Monday: "It's Harvest Vegetable on Friday," six-year-old Sean informs me. "My dad's bringing a pump-king." I'm grateful. Not much produce has appeared yet, though I'm confident acres will arrive during the week.
I remind the school at assembly and am careful in case the message reaches home that I've said everyone has to bring something. It will probably happen anyway, even though I emphasise it's not a time for plundering the store-cupboard without permission. Similarly, when I ask for flowers, I imagine a whole year in the life of a dedicated gardener being devasted in a few moments of loyal endeavour by a child trying to please.
Tuesday: We need something bigger as a centre-piece for the display so I cadge a harvest loaf from the supermarket, arranging to collect it on Thursday. I always cadge by phone: it's much easier.
Today the vicar takes assembly and talks about sharpening the wits. He asks the children if they know what wits are. No reply. "Have you got any?" There's an embarrassed silence. Then he cottons on. They think he means nits.
Afterwards I remind the children to bring money to spend on Friday. It's amazing what they'll buy when they're on the loose. Give them a balanced packed lunch and they'll extract bits from the sandwiches as if they're dead flies. Give them the chance to buy a crabby apple and it's a feast.
Wednesday: The sale will begin with a service to which parents are invited, and I wonder if there's anything I can say in my welcome which most haven't heard before. I'll thank them for their generosity and invite them to buy everything back again, which usually brings a wry laugh, but I'm a bit short of relevant jokes.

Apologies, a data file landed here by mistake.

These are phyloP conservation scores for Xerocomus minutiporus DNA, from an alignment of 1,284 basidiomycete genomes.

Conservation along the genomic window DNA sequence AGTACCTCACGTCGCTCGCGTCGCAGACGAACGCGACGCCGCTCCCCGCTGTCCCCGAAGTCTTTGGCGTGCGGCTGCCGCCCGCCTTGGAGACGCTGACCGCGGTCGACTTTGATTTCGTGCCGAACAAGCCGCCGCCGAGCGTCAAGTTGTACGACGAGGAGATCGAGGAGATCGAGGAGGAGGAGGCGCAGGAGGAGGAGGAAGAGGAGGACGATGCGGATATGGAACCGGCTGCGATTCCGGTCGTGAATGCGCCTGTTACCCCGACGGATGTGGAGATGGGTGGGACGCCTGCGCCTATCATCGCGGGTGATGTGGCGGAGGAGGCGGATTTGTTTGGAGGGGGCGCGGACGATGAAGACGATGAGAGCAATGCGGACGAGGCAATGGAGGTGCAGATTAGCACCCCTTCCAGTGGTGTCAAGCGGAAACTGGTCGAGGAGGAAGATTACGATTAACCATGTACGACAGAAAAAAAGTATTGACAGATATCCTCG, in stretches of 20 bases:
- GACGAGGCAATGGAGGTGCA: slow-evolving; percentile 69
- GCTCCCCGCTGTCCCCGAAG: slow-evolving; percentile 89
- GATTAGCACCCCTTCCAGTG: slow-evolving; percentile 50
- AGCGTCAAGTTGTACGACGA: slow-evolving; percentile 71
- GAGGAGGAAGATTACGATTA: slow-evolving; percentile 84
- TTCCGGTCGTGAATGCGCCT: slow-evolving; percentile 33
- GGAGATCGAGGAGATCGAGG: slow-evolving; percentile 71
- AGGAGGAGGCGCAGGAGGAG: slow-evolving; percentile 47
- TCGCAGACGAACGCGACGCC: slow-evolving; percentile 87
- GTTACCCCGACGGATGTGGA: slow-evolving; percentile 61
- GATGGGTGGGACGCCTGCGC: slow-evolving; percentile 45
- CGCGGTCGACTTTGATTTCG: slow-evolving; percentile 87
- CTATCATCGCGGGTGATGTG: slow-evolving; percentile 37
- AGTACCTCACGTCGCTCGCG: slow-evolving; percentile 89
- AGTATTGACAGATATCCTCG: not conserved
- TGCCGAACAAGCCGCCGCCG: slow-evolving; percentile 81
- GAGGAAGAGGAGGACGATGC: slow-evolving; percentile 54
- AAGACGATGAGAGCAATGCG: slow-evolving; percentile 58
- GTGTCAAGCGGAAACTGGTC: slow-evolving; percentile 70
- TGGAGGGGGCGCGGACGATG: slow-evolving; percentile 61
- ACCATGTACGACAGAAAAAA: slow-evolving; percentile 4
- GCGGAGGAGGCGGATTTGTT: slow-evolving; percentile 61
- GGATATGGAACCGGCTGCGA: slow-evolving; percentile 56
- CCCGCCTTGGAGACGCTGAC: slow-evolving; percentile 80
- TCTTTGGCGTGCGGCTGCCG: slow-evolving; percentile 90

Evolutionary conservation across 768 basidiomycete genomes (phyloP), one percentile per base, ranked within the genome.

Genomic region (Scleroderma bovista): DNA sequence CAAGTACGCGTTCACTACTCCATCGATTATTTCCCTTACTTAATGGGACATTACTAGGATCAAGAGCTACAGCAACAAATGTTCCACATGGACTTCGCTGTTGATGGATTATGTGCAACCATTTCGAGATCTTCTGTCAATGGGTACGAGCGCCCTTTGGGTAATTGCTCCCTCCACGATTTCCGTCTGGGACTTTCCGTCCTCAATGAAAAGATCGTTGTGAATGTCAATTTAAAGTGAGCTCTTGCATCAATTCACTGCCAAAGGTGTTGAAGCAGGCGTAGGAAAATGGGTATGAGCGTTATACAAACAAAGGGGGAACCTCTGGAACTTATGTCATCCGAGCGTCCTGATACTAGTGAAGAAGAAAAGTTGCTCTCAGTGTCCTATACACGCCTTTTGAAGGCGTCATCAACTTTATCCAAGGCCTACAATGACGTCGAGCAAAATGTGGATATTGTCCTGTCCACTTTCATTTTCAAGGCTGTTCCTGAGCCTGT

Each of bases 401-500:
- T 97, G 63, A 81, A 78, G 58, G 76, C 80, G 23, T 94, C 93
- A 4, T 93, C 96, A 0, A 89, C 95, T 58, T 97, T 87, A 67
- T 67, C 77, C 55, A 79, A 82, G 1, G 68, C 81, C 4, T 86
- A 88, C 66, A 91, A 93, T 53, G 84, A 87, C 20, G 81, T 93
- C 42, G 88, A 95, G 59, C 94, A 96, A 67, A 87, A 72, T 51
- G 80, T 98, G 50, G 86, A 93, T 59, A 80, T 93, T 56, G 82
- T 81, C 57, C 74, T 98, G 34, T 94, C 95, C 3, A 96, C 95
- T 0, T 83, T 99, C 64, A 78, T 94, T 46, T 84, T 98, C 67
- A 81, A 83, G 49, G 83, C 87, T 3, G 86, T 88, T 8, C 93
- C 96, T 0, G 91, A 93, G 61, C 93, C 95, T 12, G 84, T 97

I might tell them about the headteacher who witnessed an assembly and vainly tried to recall a Bible story with a pear in it, having noticed one on a table adjacent to the speaker. He discovered afterwards that it was left over from the previous day's lunch. If I add it was a fruitless exercise and talk about The Lord's Pear I will earn a groan.
Thursday: I return to school with the loaf - and we're just admiring the baker's skill in crafting a large sheaf of corn when another one is delivered. Melissa's mum works in a bread shop and arranged it as a surprise. Perhaps we'll enthrone the "pump-king" instead with the loaves around it.
Friday: There'll be an unruly scrum today if we sell the produce straight off the display, so I'll ask the parents to wait while we sort out a better arrangement. It'll upset the newcomers in the front row who will have endured sitting on infant chairs hoping to snap up bargains, but the veterans will know exactly where to postion themselves.
Then there may be an irate visitor who asks for a purchase to be set aside, discovering later it has been sold again by mistake. It may be unwise to offer the pumpkin instead.
And there's one further problem. Our theme is the Harvest of the Sea and we may receive a last-minute gift of a huge pink salmon in all its garnished glory. Given my record for successful cadging, it's quite possible. I also had a word with a friendly fishmonger this week - by phone of course.
Luke Darlington is headteacher of St Mary's C of E Primary School, Yate, Bristol